There are various ways to support the work of Parliament through research at this time. The first is by signing up to Parliament’s COVID-19 Outbreak Expert Database. We created this database to enable Parliament to rapidly access experts and their insights. Anyone with expertise in the virus or the many and diverse impacts of the outbreak is welcome to sign up. Members have already responded to a survey on what they perceive as the key short-, medium- and long-term issues: colleagues in the Parliamentary Office of Science and Technology (POST) are analysing these to support the work of POST, committees and Libraries. We will be continuing to engage with the research community through this network in the coming months.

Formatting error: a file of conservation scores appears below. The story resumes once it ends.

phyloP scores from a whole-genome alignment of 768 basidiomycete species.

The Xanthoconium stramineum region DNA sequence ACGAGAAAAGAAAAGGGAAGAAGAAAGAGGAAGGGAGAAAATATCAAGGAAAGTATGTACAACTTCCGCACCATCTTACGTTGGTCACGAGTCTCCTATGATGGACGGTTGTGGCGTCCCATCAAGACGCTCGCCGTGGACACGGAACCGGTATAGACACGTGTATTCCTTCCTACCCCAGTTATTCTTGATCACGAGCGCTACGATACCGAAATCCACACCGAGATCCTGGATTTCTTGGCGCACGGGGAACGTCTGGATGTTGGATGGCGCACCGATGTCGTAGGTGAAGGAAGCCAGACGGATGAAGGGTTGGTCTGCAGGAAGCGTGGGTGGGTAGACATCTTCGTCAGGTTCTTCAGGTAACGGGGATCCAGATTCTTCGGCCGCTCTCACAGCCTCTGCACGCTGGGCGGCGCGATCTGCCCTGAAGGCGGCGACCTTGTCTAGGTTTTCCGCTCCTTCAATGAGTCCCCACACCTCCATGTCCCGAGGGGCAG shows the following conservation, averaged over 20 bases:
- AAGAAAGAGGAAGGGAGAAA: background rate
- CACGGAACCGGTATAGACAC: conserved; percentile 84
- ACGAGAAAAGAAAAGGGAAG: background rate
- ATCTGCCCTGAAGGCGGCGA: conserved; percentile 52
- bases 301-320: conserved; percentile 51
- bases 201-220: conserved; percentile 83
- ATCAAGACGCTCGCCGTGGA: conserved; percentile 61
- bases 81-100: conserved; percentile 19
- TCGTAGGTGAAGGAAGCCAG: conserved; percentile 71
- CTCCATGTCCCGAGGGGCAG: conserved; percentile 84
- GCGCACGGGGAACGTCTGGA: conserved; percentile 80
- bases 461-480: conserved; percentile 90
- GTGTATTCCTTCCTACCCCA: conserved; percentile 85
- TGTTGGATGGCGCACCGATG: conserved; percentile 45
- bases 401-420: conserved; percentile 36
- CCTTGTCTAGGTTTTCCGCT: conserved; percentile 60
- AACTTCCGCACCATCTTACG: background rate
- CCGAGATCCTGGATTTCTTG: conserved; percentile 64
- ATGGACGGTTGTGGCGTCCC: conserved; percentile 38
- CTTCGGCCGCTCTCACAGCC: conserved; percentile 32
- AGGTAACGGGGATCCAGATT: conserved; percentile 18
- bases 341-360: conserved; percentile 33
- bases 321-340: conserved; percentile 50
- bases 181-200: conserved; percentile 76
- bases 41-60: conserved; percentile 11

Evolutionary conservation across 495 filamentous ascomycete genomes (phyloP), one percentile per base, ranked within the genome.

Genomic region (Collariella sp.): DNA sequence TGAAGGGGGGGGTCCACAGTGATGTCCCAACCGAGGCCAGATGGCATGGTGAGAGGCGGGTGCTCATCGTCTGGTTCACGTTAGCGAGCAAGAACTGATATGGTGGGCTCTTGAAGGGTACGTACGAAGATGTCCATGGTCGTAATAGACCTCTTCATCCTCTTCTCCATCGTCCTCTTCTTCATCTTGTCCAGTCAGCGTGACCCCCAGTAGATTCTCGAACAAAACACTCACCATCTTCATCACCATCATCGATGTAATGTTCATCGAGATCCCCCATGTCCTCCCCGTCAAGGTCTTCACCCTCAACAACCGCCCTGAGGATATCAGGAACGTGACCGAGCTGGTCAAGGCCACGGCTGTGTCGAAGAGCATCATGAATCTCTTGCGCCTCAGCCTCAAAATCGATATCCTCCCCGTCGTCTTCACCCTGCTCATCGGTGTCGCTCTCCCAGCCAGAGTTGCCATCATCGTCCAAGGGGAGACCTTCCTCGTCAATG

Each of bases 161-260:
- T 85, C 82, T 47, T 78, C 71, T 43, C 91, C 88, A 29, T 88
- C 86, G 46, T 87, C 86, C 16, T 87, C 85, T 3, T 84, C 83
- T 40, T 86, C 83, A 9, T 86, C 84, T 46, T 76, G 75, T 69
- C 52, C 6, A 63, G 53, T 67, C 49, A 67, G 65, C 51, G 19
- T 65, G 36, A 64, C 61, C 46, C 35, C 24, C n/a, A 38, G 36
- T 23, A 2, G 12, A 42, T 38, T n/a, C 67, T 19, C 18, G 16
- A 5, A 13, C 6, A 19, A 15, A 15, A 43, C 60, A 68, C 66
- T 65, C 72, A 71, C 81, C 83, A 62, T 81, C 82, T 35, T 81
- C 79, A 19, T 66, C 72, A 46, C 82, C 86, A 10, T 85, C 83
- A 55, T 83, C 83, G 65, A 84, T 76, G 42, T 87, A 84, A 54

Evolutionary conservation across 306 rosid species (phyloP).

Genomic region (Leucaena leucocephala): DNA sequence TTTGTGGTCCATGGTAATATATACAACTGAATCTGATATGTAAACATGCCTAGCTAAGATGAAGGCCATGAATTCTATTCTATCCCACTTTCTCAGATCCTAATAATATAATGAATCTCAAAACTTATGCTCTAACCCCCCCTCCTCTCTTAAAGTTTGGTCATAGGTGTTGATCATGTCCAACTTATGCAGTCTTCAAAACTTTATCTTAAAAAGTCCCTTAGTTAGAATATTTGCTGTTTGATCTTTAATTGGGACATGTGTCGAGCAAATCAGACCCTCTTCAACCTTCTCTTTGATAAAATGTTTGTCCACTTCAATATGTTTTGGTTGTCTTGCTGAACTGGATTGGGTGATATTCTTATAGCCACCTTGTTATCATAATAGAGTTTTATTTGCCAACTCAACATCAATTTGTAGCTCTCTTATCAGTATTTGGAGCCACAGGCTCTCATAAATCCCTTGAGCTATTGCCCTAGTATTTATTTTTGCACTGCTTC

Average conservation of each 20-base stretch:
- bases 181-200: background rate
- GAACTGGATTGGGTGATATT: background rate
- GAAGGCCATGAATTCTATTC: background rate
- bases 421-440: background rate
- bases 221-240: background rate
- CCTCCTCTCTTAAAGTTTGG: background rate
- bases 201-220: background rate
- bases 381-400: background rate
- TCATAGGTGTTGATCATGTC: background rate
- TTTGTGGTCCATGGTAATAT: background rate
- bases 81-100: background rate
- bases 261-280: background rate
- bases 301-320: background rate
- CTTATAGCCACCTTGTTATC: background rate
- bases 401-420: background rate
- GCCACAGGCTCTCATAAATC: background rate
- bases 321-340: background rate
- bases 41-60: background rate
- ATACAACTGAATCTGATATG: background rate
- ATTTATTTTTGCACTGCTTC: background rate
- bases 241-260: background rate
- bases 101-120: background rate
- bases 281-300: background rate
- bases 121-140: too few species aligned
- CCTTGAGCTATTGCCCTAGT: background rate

A second key way to contribute to Parliament’s scrutiny of Government’s decisions around the outbreak is by submitting evidence to relevant select committee inquiries. There are a number of committees seeking insights around a range of topics including the delivery of core NHS and care services during the pandemic, the impact on education and children’s services, and the human rights implications of the Government’s response to COVID-19. An up-to-date list of relevant inquiries can be found on our COVID-19 researcher engagement webpage, and all live inquiries (not just those relating to COVID-19) can be found on this page.